A statue of colonizer King Leopold II in Antwerp, Belgium was removed from public view after protesters set it on fire.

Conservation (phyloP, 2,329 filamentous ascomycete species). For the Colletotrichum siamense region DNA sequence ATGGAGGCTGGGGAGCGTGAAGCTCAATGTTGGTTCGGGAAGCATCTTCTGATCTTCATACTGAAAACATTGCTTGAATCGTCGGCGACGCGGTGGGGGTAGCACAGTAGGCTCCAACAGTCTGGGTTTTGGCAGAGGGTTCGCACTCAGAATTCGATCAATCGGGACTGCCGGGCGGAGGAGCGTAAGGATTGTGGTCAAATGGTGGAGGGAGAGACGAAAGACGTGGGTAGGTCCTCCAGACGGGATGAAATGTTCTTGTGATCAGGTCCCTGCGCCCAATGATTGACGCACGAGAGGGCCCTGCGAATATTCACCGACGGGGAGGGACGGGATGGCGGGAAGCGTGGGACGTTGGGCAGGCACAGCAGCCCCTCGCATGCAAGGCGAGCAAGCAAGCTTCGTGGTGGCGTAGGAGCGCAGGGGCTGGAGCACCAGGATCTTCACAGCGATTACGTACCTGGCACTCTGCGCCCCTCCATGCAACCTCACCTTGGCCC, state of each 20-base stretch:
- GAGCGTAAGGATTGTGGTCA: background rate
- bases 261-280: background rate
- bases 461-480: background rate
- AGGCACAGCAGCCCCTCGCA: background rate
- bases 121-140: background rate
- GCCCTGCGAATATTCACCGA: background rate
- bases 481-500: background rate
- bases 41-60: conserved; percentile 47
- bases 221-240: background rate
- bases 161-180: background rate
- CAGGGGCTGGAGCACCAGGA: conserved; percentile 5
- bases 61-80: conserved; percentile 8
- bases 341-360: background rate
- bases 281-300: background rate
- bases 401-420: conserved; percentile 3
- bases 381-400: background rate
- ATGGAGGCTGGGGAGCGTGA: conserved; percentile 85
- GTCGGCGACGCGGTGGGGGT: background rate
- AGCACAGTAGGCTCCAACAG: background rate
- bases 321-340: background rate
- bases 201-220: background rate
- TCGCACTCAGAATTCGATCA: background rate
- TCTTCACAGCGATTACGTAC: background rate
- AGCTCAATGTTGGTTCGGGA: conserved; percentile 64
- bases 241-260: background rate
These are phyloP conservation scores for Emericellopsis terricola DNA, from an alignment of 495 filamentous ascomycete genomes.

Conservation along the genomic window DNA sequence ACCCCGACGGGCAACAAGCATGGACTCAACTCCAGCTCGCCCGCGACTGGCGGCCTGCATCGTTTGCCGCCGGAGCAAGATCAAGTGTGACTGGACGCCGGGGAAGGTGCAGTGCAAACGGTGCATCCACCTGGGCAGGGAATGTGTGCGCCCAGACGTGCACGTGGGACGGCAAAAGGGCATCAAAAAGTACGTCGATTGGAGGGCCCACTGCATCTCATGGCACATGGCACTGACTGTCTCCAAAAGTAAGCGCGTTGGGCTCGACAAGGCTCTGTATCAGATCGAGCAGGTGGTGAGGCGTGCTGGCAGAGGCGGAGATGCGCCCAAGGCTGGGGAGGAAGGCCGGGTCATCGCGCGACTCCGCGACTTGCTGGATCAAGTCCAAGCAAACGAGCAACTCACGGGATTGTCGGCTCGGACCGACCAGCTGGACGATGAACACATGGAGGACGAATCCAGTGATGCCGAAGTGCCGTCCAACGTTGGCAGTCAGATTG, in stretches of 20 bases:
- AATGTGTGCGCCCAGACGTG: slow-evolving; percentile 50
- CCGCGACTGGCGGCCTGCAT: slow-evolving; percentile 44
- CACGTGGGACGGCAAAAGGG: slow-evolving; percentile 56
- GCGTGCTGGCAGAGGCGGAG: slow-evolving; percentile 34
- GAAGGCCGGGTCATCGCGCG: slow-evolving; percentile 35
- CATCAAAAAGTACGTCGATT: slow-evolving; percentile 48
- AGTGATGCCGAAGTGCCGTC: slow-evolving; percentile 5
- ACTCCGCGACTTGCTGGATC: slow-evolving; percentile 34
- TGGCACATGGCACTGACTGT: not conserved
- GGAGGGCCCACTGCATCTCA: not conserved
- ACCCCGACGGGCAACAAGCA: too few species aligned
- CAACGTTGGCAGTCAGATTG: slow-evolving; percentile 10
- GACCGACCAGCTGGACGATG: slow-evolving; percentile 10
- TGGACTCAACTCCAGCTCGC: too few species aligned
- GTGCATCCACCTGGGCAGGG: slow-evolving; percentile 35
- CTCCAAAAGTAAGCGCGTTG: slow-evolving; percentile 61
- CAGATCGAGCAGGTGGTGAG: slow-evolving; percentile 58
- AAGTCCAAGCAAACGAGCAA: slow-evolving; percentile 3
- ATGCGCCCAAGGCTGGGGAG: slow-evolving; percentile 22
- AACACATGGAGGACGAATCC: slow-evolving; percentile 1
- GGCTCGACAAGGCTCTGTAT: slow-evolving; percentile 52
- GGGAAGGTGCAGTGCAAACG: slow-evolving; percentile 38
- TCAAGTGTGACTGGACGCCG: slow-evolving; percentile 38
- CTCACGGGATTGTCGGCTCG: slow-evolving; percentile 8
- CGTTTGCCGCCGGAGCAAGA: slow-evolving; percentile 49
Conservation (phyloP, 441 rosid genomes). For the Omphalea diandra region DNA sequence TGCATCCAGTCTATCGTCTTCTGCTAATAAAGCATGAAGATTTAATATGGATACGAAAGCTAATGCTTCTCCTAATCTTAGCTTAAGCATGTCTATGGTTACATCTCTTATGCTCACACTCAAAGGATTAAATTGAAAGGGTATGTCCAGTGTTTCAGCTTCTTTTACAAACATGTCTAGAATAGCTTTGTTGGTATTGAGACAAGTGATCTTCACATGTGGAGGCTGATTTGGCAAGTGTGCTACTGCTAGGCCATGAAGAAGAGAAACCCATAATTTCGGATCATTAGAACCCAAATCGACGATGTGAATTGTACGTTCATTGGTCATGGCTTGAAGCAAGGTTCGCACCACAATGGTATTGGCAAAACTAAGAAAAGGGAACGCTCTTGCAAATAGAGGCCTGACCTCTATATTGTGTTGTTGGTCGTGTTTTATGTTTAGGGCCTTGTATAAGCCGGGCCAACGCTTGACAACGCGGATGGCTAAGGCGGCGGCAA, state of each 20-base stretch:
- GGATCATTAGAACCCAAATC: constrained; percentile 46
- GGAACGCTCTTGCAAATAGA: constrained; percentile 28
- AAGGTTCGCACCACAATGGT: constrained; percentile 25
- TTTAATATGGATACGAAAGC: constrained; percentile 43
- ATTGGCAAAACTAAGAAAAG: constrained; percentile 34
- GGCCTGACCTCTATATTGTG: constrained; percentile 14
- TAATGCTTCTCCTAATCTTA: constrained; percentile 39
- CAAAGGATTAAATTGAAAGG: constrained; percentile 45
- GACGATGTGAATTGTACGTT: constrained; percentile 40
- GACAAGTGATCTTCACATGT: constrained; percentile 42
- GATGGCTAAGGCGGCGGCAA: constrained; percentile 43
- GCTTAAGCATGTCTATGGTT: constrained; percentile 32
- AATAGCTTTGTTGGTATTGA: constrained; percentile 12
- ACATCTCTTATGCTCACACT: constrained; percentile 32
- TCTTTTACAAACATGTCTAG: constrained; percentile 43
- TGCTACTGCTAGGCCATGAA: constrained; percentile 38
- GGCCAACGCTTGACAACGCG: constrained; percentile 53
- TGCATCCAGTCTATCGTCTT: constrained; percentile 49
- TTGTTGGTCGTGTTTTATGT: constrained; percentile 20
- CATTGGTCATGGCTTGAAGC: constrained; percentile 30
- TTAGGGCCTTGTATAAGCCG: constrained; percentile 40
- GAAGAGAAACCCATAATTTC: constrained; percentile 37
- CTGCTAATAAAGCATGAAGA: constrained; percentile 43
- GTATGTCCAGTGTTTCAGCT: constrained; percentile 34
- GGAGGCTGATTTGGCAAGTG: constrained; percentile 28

King Leopold II colonized the Congo in the mid-1880s and ran a brutal regime involving slavery, ecocidal resource extraction, and genocide, which lasted until 1960 and left an estimated 10 million dead1 2. The night of June 3, 2020, rebels set one of the many statues of him in Belgium, this one in Antwerp, on fire as part of the international 2020 Black liberation uprising3. Subsequently, on June 9th, the city government removed the statue, placing it in the Middelheim museum where it will remain “for the time being.” An aide to the conservative mayor of Antwerp, Bart De Wever, communicated that the statue was removed because it posed a “public safety issue,” and not because of public outcry. He added that the square where it stood was set to be redesignd in 2023, “probably without space for the statue4.”